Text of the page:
2. Changes in the geography of housing demand after the onset of COVID-19

Rudiger Ahrend
Manuel Bétin
Maria Paula Caldas
Boris Cournède
Marcos Díaz Ramírez
Pierre-Alain Pionnier
Daniel Sanchez Serra
Paolo Veneri
Volker Ziemann

Rudiger Ahrend, and Marcos Díaz Ramírez are members of the OECD Centre for Entrepreneurship, SMEs, Regions and Cities. Manuel Bétin, Maria Paula Caldas, Boris Cournède, Pierre-Alain Pionnier and Volker Ziemann are members of the OECD Economics Department. Daniel Sanchez Serra is member of the OECD Directorate for Science, Technology and Innovation. Paolo Veneri is now Professor at the Gran Sasso Science Institute. The authors are indebted to Federica de Pace, Young-Hyun Shin (OECD Economics Department), Andres Fuentes Hutfilter (Centre for Entrepreneurship, SMEs, Regions and Cities) and Johannes Schuffels (European Commission, formerly OECD Statistics and Data Directorate) for their contributions to the preparation of the project before they left the project team for new responsibilities. Earlier versions of this chapter were discussed by the Working Party No. 1 on Macroeconomic and Structural Policy Analysis of the OECD Economy Policy Committee on 10 March 2022 and a workshop co-organised by the OECD Network on Fiscal Relations Across Levels of Government and the Korea Institute of Public Finance on 28 November 2022. The authors are grateful to the Chair of Working Party No. 1, Arent Skjaeveland (Norwegian Ministry of Finance), WP1 Delegates and OECD-KIPF workshop participants for their comments. They would also like to thank Luiz de Mello and Alain de Serres (OECD Economics Department) for their comments on earlier drafts and guidance and insights throughout the project and Celia Rutkoski for administrative support.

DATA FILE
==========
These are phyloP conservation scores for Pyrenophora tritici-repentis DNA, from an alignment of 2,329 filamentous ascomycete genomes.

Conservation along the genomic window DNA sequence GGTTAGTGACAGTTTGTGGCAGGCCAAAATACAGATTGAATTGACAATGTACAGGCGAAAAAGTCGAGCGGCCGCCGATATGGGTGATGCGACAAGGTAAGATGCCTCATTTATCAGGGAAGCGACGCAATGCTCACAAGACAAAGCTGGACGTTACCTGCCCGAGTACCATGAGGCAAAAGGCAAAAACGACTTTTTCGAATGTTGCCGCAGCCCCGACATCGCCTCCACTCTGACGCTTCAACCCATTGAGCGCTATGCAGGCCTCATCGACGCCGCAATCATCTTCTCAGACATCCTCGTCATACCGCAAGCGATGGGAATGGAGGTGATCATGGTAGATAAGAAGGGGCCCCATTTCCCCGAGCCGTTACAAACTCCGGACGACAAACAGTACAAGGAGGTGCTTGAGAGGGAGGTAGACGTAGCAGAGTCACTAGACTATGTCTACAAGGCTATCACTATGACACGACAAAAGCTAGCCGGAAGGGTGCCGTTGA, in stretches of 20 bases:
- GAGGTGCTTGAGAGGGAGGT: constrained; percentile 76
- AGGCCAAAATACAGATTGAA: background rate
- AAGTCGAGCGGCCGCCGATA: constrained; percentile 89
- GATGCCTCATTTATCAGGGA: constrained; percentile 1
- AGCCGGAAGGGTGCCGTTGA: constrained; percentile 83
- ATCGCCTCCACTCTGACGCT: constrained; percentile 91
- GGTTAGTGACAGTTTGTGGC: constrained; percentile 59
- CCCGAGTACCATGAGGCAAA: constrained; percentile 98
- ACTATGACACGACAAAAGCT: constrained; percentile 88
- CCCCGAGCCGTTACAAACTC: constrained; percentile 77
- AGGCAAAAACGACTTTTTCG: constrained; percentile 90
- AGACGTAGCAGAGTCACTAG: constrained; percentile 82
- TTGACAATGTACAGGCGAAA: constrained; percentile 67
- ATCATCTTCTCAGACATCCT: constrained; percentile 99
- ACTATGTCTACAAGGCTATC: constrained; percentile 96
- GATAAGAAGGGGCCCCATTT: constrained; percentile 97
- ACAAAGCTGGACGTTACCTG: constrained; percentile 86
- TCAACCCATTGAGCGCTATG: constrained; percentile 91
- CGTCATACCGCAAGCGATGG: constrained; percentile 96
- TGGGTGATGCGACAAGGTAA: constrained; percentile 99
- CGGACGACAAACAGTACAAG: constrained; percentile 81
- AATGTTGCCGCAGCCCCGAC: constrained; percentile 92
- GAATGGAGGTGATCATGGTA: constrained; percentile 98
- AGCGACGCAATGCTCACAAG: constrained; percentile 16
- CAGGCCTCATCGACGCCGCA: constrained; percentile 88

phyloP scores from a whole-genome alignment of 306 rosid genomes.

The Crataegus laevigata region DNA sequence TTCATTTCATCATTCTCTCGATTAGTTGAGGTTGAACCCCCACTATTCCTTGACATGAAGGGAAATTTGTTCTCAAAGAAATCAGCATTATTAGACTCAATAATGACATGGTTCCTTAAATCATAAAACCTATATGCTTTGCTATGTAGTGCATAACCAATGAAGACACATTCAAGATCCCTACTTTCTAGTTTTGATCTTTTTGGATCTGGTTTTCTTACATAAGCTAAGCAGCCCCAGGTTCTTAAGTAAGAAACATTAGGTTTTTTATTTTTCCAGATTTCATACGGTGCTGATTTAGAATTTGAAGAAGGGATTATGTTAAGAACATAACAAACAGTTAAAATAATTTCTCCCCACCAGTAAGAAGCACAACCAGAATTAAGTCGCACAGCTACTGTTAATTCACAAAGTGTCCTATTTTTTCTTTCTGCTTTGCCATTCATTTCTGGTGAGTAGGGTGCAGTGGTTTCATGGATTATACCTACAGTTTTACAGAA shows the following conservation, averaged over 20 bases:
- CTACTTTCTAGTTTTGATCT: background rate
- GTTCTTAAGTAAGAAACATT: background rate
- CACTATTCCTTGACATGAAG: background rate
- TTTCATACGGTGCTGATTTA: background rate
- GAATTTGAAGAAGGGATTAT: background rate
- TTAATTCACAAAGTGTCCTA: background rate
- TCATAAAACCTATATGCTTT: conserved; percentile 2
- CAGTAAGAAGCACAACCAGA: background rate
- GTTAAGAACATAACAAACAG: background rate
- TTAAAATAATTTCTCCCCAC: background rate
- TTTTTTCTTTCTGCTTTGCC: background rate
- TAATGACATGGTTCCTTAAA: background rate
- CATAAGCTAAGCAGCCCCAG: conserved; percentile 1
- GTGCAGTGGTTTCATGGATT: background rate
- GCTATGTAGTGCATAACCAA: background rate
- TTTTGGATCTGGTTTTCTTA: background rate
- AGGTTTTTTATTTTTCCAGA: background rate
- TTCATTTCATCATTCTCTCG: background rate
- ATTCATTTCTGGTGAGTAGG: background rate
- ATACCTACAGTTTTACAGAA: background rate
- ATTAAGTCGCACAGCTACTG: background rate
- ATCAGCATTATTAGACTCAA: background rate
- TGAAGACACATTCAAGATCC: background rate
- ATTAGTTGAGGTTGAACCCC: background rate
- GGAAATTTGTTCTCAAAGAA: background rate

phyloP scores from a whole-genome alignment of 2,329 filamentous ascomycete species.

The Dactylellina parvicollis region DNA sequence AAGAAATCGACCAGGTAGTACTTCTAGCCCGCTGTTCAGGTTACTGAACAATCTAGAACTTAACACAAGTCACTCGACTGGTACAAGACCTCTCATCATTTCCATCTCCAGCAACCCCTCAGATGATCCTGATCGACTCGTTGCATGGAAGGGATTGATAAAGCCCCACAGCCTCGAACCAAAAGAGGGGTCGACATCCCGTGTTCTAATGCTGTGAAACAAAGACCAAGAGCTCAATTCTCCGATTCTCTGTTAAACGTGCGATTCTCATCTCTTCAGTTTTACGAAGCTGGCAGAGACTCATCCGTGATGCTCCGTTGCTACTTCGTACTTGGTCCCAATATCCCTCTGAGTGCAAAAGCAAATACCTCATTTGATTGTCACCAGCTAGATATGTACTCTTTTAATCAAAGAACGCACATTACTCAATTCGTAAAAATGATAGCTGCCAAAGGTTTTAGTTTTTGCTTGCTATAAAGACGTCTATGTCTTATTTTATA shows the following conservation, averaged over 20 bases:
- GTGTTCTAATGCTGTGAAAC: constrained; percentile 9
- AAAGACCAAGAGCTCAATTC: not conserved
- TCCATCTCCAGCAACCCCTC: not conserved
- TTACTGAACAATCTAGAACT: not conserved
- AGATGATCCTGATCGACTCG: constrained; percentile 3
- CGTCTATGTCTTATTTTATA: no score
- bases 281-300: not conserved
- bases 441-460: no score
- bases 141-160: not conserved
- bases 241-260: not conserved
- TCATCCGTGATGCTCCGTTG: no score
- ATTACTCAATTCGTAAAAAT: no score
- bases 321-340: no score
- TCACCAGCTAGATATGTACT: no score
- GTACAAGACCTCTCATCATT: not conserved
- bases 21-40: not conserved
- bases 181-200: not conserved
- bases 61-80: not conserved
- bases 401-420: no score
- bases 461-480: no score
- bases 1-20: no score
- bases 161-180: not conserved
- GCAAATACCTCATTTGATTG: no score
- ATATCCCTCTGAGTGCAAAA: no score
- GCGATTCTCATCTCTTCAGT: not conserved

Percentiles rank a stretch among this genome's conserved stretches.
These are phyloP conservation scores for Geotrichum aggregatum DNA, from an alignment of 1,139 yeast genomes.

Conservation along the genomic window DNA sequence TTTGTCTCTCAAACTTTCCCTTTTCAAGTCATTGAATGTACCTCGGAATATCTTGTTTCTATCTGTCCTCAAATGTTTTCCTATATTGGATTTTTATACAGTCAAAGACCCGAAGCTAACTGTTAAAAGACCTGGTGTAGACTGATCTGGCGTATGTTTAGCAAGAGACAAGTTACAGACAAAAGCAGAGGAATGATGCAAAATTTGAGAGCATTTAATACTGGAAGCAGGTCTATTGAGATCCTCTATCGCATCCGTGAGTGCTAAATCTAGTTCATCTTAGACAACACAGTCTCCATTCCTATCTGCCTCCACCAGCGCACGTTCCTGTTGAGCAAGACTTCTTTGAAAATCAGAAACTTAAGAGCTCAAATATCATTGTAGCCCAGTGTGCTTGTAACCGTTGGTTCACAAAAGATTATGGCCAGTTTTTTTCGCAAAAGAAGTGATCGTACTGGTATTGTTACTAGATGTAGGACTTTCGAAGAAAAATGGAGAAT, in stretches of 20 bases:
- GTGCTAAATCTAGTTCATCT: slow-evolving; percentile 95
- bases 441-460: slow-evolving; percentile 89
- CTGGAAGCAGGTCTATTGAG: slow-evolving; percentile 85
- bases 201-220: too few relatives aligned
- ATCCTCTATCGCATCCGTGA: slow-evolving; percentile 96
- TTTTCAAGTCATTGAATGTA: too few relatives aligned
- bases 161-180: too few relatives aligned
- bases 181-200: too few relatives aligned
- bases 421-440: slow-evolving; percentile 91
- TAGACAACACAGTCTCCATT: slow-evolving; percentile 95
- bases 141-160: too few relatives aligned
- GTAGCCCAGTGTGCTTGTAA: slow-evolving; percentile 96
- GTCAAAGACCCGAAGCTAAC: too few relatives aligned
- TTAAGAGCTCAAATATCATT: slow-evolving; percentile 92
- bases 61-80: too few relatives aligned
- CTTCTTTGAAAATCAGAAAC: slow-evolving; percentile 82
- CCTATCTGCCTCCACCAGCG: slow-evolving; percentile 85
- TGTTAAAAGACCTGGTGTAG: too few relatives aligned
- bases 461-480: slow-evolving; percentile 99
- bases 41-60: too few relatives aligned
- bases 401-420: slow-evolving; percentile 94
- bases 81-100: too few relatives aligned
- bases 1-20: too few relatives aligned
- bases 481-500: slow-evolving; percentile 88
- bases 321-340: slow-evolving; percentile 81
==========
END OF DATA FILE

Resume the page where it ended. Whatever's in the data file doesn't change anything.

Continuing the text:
The COVID-19 crisis has profoundly modified people's views of their own homes. Lockdowns, school closures, mandates and encouragements to work from home, as well as social distancing, meant that most people spent much more time in their homes for work, education and leisure. This experience is likely to have changed housing preferences: many want more space, notably to accommodate more teleworking, even if this implies living further away. Simultaneously, the value of proximity to jobs and consumer services has diminished amid the rise of teleworking and online services.

The OECD, through a team spanning across its Centre for Entrepreneurship, SMEs, Regions and Cities, the Economics Department and the Statistics and Data Directorate, launched an activity to document the extent to which the geography of housing demand has changed since the onset of COVID-19 and investigate the role of potential drivers. This activity relies on a specially assembled dataset of housing transactions and prices at a granular geographical level, which, at the time when this chapter was prepared, covered 13 OECD countries. The authors would like to extend their gratitude to all private and public data providers who have contributed to collecting and designing this novel and innovative database.